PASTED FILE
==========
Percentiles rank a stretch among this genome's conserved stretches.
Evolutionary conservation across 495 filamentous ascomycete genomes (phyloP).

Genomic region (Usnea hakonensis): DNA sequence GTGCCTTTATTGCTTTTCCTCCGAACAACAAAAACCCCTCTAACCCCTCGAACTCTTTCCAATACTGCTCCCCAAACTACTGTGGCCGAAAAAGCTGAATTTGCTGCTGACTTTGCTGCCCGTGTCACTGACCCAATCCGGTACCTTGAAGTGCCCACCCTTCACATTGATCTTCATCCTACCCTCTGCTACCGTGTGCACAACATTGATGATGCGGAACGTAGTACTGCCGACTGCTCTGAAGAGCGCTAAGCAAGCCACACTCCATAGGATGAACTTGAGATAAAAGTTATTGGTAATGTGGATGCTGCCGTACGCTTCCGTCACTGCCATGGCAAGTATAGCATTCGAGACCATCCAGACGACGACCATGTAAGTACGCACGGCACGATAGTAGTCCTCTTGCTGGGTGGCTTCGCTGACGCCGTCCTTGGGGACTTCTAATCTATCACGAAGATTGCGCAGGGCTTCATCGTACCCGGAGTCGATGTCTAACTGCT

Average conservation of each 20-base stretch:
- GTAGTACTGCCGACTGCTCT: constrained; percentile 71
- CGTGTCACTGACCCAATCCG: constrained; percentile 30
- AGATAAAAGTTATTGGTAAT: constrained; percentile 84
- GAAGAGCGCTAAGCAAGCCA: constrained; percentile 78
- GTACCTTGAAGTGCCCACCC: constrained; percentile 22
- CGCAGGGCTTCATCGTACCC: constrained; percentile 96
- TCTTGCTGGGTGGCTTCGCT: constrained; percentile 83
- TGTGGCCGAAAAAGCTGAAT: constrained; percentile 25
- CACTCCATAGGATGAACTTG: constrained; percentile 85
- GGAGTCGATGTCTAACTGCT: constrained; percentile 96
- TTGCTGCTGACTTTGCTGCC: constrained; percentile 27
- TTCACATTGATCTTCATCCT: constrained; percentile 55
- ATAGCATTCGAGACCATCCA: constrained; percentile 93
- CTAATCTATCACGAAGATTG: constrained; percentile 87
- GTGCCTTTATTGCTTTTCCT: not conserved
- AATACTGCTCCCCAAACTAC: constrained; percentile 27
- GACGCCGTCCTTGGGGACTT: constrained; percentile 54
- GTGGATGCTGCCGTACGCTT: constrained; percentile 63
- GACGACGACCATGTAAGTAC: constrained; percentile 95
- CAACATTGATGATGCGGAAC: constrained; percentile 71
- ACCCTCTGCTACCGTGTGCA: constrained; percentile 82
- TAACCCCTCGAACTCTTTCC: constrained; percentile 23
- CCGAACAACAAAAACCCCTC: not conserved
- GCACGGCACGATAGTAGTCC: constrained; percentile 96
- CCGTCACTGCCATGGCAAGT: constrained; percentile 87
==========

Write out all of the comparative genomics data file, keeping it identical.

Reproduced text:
Percentiles rank a stretch among this genome's conserved stretches.
Evolutionary conservation across 495 filamentous ascomycete genomes (phyloP).

Genomic region (Usnea hakonensis): DNA sequence GTGCCTTTATTGCTTTTCCTCCGAACAACAAAAACCCCTCTAACCCCTCGAACTCTTTCCAATACTGCTCCCCAAACTACTGTGGCCGAAAAAGCTGAATTTGCTGCTGACTTTGCTGCCCGTGTCACTGACCCAATCCGGTACCTTGAAGTGCCCACCCTTCACATTGATCTTCATCCTACCCTCTGCTACCGTGTGCACAACATTGATGATGCGGAACGTAGTACTGCCGACTGCTCTGAAGAGCGCTAAGCAAGCCACACTCCATAGGATGAACTTGAGATAAAAGTTATTGGTAATGTGGATGCTGCCGTACGCTTCCGTCACTGCCATGGCAAGTATAGCATTCGAGACCATCCAGACGACGACCATGTAAGTACGCACGGCACGATAGTAGTCCTCTTGCTGGGTGGCTTCGCTGACGCCGTCCTTGGGGACTTCTAATCTATCACGAAGATTGCGCAGGGCTTCATCGTACCCGGAGTCGATGTCTAACTGCT

Average conservation of each 20-base stretch:
- GTAGTACTGCCGACTGCTCT: constrained; percentile 71
- CGTGTCACTGACCCAATCCG: constrained; percentile 30
- AGATAAAAGTTATTGGTAAT: constrained; percentile 84
- GAAGAGCGCTAAGCAAGCCA: constrained; percentile 78
- GTACCTTGAAGTGCCCACCC: constrained; percentile 22
- CGCAGGGCTTCATCGTACCC: constrained; percentile 96
- TCTTGCTGGGTGGCTTCGCT: constrained; percentile 83
- TGTGGCCGAAAAAGCTGAAT: constrained; percentile 25
- CACTCCATAGGATGAACTTG: constrained; percentile 85
- GGAGTCGATGTCTAACTGCT: constrained; percentile 96
- TTGCTGCTGACTTTGCTGCC: constrained; percentile 27
- TTCACATTGATCTTCATCCT: constrained; percentile 55
- ATAGCATTCGAGACCATCCA: constrained; percentile 93
- CTAATCTATCACGAAGATTG: constrained; percentile 87
- GTGCCTTTATTGCTTTTCCT: not conserved
- AATACTGCTCCCCAAACTAC: constrained; percentile 27
- GACGCCGTCCTTGGGGACTT: constrained; percentile 54
- GTGGATGCTGCCGTACGCTT: constrained; percentile 63
- GACGACGACCATGTAAGTAC: constrained; percentile 95
- CAACATTGATGATGCGGAAC: constrained; percentile 71
- ACCCTCTGCTACCGTGTGCA: constrained; percentile 82
- TAACCCCTCGAACTCTTTCC: constrained; percentile 23
- CCGAACAACAAAAACCCCTC: not conserved
- GCACGGCACGATAGTAGTCC: constrained; percentile 96
- CCGTCACTGCCATGGCAAGT: constrained; percentile 87